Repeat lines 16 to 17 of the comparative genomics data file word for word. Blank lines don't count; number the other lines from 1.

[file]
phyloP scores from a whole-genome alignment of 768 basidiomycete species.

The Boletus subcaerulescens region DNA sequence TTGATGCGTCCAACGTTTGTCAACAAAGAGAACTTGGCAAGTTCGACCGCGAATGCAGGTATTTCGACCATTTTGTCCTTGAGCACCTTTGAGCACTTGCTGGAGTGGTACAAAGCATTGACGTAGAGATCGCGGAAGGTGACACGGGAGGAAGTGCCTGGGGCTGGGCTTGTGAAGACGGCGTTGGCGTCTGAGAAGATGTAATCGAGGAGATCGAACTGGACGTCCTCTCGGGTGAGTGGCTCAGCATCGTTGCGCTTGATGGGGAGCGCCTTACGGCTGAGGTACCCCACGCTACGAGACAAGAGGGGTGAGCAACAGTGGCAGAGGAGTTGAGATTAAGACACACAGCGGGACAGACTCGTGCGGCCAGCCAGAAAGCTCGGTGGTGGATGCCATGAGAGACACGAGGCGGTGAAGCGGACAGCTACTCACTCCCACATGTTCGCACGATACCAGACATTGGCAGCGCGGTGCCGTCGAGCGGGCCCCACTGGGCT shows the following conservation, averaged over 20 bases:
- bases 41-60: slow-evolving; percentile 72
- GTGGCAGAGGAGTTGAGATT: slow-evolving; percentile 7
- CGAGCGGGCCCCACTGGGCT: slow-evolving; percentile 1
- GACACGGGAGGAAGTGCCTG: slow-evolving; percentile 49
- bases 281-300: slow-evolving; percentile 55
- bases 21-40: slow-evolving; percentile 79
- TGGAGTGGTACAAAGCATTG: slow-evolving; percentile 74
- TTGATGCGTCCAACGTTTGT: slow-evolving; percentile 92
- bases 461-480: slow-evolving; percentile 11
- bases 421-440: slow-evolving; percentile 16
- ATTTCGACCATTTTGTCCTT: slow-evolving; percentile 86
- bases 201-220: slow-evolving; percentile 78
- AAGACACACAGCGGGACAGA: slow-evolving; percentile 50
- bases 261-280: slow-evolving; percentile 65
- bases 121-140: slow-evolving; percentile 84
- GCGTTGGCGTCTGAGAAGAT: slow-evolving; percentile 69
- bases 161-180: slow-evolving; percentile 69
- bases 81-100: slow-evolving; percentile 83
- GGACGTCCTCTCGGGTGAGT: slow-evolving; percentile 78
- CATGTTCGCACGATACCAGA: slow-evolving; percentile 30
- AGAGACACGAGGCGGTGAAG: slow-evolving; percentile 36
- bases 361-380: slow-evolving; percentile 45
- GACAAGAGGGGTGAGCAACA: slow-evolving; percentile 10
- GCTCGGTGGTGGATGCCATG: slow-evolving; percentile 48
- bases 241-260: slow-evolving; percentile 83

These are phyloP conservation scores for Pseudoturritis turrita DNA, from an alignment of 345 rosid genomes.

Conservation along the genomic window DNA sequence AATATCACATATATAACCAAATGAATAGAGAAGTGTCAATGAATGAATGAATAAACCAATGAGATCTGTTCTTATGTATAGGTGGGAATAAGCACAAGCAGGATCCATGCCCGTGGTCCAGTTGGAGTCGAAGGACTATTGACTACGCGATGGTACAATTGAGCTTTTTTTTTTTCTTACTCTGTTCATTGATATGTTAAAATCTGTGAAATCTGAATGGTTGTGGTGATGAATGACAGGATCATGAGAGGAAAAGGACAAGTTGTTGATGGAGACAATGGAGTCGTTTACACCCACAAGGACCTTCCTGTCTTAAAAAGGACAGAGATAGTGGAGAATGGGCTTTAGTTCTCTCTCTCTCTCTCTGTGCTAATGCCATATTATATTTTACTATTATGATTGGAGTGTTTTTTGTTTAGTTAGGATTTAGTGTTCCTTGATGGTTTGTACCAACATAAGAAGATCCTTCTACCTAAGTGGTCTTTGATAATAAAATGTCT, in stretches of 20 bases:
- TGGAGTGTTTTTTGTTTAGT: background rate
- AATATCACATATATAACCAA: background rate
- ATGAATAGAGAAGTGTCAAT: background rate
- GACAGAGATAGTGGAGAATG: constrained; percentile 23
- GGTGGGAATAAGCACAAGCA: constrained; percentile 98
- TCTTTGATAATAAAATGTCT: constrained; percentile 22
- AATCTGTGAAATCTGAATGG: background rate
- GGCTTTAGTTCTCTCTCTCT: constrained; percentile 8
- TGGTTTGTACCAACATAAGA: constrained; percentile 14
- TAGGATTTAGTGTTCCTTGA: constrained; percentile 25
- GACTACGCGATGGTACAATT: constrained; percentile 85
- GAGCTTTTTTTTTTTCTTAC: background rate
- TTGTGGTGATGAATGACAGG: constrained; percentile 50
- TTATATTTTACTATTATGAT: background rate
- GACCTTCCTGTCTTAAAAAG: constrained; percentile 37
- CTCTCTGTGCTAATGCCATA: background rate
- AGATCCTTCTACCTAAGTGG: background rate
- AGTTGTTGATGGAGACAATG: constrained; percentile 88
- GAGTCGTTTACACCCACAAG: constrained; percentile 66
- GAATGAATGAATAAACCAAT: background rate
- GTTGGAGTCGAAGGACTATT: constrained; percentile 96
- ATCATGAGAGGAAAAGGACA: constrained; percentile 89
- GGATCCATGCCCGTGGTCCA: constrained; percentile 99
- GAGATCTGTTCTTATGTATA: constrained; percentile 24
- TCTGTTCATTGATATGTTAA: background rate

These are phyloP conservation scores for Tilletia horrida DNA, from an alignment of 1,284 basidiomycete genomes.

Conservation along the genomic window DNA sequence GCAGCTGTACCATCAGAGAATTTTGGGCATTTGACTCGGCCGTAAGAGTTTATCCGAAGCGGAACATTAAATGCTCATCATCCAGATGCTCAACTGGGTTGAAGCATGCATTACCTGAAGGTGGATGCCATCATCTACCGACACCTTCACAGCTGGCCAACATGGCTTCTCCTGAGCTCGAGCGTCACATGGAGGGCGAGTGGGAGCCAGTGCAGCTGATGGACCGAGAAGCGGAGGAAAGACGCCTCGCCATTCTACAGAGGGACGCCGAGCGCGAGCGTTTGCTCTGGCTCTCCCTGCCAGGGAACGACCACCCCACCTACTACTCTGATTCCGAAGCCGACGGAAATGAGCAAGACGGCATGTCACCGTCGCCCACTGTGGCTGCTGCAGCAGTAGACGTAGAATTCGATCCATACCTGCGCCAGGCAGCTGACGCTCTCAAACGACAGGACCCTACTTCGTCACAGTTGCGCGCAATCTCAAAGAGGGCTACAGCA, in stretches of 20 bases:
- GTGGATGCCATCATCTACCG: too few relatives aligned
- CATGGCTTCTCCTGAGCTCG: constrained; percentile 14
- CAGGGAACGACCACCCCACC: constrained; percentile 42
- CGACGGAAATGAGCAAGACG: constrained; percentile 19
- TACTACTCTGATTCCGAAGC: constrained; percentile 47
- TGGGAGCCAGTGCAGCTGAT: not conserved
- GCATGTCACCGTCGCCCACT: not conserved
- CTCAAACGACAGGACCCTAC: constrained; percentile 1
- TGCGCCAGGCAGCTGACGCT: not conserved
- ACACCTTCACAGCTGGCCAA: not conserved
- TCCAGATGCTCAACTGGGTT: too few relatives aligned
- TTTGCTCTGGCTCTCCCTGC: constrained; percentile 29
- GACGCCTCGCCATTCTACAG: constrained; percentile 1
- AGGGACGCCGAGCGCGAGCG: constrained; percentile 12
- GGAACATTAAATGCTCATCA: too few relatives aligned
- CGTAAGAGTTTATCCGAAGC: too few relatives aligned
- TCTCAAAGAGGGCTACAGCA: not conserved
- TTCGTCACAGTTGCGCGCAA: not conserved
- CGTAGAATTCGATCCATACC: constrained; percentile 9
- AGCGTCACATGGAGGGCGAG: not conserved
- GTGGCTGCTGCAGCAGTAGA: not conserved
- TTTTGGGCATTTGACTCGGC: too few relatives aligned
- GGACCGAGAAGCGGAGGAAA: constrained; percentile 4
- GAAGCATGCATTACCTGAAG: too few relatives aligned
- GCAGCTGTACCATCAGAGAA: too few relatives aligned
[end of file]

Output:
- bases 261-280: slow-evolving; percentile 65
- bases 121-140: slow-evolving; percentile 84